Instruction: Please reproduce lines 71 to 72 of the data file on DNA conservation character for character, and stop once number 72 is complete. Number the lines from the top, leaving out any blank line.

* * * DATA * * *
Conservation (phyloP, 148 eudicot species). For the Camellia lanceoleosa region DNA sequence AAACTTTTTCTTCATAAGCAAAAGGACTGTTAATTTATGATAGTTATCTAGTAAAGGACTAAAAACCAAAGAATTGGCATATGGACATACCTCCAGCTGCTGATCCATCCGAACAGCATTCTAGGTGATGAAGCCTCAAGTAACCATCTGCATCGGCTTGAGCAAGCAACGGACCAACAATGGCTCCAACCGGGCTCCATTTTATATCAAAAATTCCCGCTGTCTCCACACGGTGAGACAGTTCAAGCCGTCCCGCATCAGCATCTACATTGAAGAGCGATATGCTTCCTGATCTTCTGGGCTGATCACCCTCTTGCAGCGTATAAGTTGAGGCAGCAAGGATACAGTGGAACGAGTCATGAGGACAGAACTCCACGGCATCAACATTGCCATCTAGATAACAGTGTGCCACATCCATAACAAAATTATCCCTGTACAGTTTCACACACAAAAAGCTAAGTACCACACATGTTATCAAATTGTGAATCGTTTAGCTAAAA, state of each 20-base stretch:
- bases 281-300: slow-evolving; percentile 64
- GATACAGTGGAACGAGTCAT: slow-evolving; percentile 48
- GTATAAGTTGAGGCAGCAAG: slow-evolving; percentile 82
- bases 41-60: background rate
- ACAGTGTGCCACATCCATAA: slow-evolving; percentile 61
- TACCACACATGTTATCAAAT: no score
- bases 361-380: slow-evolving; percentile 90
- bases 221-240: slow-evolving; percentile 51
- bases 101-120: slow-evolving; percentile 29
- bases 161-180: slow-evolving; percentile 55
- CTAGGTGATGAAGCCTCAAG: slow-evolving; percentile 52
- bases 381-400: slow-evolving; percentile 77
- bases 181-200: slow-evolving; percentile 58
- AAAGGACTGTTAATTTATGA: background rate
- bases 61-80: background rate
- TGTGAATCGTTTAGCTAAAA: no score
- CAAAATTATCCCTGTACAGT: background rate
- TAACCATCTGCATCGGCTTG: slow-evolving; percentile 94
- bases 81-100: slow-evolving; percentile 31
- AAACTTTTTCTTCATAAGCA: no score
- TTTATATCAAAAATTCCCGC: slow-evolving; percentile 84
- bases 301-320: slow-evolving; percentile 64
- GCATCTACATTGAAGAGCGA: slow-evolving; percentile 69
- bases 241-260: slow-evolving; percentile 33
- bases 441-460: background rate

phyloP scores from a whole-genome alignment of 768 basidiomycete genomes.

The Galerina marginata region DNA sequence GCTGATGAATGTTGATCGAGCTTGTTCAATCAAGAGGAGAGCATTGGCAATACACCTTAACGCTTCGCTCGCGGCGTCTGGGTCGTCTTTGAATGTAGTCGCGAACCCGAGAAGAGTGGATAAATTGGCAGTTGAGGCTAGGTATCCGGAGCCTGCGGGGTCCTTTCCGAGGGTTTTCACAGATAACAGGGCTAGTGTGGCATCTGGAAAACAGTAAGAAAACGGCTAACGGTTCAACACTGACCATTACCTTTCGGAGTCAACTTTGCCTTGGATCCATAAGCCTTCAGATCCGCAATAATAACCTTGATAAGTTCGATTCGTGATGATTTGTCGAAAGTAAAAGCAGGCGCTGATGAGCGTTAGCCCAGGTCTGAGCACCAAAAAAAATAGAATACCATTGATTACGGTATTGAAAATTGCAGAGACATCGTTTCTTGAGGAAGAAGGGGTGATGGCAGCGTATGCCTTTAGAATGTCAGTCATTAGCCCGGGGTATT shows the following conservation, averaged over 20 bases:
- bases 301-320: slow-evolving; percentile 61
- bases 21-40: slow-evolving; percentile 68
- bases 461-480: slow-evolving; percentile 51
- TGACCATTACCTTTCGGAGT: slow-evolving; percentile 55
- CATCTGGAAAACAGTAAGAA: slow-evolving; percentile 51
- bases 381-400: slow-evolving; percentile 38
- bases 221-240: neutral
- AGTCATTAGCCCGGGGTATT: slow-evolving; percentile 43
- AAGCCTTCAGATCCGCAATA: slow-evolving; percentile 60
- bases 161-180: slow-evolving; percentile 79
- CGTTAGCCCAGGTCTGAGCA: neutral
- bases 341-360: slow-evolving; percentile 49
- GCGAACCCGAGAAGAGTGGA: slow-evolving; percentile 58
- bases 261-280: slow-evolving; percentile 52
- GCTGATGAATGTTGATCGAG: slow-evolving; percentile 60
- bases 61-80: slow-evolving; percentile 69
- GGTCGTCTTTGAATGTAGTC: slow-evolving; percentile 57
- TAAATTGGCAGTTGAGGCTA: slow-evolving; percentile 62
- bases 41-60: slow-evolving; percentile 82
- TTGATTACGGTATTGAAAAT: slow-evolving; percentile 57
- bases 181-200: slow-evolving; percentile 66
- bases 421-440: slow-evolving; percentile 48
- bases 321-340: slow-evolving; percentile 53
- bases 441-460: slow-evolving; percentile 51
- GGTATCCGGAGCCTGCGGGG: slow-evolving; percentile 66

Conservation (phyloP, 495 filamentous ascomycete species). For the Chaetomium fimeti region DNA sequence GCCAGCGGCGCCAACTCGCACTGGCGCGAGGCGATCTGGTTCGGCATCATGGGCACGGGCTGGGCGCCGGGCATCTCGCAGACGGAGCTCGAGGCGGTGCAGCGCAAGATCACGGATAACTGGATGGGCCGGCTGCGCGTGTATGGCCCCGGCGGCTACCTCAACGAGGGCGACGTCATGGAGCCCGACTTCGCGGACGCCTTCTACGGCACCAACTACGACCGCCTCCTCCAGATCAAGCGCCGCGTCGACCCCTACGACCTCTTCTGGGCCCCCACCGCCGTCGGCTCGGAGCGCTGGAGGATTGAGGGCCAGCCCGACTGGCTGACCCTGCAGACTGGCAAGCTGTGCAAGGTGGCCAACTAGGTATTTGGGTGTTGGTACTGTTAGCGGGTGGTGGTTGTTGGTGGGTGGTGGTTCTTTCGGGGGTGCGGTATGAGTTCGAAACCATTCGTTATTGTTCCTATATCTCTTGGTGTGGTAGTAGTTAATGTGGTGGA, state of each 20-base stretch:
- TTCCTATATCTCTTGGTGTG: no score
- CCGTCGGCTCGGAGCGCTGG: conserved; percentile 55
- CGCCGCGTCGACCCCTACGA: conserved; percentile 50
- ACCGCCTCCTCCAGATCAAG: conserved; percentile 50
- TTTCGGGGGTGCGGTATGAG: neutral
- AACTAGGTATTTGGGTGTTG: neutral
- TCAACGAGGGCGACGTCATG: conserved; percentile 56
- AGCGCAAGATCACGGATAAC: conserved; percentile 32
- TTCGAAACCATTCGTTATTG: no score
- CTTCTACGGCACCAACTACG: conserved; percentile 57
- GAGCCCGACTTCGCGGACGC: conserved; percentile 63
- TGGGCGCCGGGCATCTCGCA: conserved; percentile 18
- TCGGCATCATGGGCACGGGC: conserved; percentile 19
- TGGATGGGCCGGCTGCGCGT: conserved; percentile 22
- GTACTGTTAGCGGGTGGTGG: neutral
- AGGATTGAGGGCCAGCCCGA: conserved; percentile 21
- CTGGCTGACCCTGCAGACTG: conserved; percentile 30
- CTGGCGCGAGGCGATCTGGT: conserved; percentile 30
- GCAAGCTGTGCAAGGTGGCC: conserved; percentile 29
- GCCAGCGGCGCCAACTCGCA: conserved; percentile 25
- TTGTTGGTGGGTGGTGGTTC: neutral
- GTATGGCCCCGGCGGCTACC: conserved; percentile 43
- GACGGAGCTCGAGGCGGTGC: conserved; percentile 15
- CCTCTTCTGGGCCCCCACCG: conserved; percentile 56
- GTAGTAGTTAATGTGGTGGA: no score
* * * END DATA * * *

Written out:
- CTGGCTGACCCTGCAGACTG: conserved; percentile 30
- CTGGCGCGAGGCGATCTGGT: conserved; percentile 30